Fort McMurray fire could cost insurers $9B, BMO predicts
Full economic cost of rapidly changing fire hard to calculate
The damage costs from the fire ripping through Fort McMurray, Alta., could reach $9 billion for insurers if it gets to the point that the entire town has to be rebuilt, an analyst at Bank of Montreal said Thursday.
Emergency personnel are still battling the wildfire that has essentially wiped out several sections of the city while leaving others virtually intact, so the full economic cost of the disaster is hard to calculate.
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But with 80,000 people displaced and hundreds of homes and businesses destroyed already, it's clear the financial toll will be heavy.
A similar fire in Slave Lake, Alta., that destroyed much of the town in 2011 came with an insurance price tag of almost $750 million, making it the most expensive fire-related disaster in Canadian history.
Considering the size of the two communities, it's clear the Fort McMurray fire could cost much more than that. Fort McMurray's official population is almost three times the size now as Slave Lake's was then, and the city is often swollen by as many as 40,000 temporary residents during boom times.
About 400 structures were lost in Slave Lake. Already, firefighters estimate more than 1,600 have been destroyed in Fort McMurray.
Standard home and business insurance typically provides coverage for the property, the possessions inside and living expenses elsewhere while the insured are unable to stay in their residence, Celyste Power of the Insurance Bureau of Canada said in an interview.
"The policies differ a little in terms of the length and amount, but generally damage and destruction coverage is standard."
While homeowners should have little to fear in terms of having coverage, if the Slave Lake fire can be used as a guide, the cost for insurers could be enormous.
Price tag could be as high as $9B
BMO analyst Tom MacKinnon said that if one assumes the ultimate damage is limited to somewhere between a quarter and a half of all buildings being destroyed, the price tag to rebuild would range from $2.6 billion to $4.7 billion, based on the lessons of 2011.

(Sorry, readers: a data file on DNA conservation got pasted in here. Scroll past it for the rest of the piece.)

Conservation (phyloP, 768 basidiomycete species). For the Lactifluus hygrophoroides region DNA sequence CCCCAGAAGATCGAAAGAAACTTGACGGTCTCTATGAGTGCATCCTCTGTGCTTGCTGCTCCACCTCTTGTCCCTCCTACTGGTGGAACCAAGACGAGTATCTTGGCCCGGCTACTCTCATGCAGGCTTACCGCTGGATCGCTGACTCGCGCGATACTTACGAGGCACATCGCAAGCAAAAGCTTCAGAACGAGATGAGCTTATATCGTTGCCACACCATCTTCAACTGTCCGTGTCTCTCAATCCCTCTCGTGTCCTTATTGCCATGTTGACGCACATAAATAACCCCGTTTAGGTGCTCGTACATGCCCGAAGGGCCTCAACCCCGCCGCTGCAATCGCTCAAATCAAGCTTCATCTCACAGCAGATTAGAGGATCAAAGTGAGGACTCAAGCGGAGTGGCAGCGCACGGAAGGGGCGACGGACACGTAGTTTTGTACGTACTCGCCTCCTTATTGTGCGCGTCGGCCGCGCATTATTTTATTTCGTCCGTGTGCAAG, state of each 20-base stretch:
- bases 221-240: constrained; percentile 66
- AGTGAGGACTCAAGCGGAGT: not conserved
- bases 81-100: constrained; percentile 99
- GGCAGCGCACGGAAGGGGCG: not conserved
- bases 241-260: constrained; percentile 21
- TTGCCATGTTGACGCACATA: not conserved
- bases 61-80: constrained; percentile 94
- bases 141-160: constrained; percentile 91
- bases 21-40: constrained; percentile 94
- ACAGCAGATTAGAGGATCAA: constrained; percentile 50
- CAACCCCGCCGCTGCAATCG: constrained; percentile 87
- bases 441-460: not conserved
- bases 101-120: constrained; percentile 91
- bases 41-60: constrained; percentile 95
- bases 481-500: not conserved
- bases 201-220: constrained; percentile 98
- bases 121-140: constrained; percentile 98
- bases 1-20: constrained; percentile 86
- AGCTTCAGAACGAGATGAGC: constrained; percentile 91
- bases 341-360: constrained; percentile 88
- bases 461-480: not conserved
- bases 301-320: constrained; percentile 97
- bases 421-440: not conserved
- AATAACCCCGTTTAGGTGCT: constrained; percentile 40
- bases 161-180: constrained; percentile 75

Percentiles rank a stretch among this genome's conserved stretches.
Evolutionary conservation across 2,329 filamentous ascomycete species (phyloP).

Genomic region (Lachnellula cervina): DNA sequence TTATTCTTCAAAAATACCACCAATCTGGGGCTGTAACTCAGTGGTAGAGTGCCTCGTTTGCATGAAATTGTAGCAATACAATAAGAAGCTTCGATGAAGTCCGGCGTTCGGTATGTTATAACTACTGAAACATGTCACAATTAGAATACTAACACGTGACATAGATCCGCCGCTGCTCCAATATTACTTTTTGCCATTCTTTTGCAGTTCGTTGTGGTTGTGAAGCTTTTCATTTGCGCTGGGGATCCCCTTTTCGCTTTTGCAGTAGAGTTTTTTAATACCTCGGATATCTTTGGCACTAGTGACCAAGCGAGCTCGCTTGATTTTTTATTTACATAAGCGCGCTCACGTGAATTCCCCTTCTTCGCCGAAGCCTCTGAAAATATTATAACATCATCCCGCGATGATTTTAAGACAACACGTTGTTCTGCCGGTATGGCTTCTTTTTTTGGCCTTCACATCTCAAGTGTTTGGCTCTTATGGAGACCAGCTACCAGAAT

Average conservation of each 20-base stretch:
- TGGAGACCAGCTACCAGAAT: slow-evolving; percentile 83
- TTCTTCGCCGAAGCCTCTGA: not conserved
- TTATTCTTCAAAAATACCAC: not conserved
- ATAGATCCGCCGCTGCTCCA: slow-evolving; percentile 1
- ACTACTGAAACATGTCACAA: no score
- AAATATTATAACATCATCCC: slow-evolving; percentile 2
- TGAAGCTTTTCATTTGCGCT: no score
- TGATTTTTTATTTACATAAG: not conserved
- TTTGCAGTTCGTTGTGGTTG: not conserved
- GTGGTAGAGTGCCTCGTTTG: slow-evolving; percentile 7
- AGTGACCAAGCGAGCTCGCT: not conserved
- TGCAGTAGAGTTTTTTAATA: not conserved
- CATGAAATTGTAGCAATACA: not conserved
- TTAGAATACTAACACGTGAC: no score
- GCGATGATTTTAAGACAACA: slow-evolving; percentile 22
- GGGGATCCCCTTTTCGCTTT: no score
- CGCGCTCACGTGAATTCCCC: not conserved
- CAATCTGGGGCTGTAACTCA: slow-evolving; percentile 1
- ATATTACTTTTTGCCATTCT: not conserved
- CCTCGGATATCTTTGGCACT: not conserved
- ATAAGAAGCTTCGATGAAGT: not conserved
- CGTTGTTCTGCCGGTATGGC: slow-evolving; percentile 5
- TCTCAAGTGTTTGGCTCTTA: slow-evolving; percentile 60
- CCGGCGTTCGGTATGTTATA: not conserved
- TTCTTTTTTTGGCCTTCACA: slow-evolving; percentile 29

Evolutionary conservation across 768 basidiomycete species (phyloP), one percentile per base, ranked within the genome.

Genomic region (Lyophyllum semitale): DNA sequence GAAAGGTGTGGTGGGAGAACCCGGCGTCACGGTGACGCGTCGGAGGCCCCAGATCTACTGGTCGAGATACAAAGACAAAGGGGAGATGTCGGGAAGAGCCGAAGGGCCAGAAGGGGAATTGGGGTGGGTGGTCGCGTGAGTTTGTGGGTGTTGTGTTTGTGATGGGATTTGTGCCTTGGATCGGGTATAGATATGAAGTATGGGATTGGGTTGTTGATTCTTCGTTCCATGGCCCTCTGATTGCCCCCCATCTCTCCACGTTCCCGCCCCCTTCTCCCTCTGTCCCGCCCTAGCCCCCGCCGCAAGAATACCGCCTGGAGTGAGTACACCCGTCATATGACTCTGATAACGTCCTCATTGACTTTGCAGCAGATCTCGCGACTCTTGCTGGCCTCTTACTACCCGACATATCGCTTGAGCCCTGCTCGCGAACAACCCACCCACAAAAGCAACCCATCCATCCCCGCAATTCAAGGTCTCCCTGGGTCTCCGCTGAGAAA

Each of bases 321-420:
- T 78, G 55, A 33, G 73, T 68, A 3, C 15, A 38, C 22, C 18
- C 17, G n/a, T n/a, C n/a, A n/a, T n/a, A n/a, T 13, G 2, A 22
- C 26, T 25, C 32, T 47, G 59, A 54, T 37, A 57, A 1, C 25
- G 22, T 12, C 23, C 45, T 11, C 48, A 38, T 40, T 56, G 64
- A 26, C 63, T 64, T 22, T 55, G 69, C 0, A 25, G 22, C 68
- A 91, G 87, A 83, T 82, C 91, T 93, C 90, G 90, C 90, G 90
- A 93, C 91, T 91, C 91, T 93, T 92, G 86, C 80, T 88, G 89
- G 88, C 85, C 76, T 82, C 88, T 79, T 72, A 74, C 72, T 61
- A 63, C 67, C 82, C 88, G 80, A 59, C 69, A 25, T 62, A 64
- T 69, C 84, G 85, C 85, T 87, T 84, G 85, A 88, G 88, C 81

"But since Fort McMurray is nearly 10 times the size of Slave Lake, a disaster of the same magnitude impacting nearly all of Fort McMurray [similar in the way that nearly all of Slave Lake was significantly impacted] could potentially lead to $9 billion in insured industry losses," he said.
That would make the disaster far and away the costliest disaster in Canadian history. Currently, the 1998 ice storms in Quebec that cost insurers almost $1.9 billion in today's dollars are the most expensive insurance event ever in Canada in inflation-adjusted terms, according to IDC's 2015 annual report.
Next come the floods in southern Alberta in 2013 at $1.8 billion.
The cost of Fort MacMurray's fire could potentially be much higher, but it's too early to tell.
"We are looking at a considerable cost, but it is early days," economist Todd Hirsch at ATB Financial said. "[It's] far too early to even start contemplating what those costs are going to be at this point, [but ] the economic costs are going to be significant," Hirsch said. "Probably into the billions of dollars."
The insurance price tag doesn't include other economic damage, such as reduced output from nearby oilsands operations. The Slave Lake fire disrupted oil activity enough to knock GDP in the oil and gas sector off by five per cent during the month, which pulled Canada's entire economy down in May 2011, Bank of Montreal economist Robert Kavcic noted Thursday.
Given Fort McMurray's central role in Alberta's energy industry, the toll on the oilpatch this time could be even worse. "As much as 500,000 barrels per day is now offline," Kavcic noted, referring to precautionary shutdowns at Suncor and Shell operations north of the city.
At a news conference Thursday, Alberta Premier Rachel Notley praised firefighters for their efforts to protect critical infrastructure — things like airports, water plants and cellular towers — from the flames.
"That, ultimately, has a major impact on the recovery cost down the road," she said.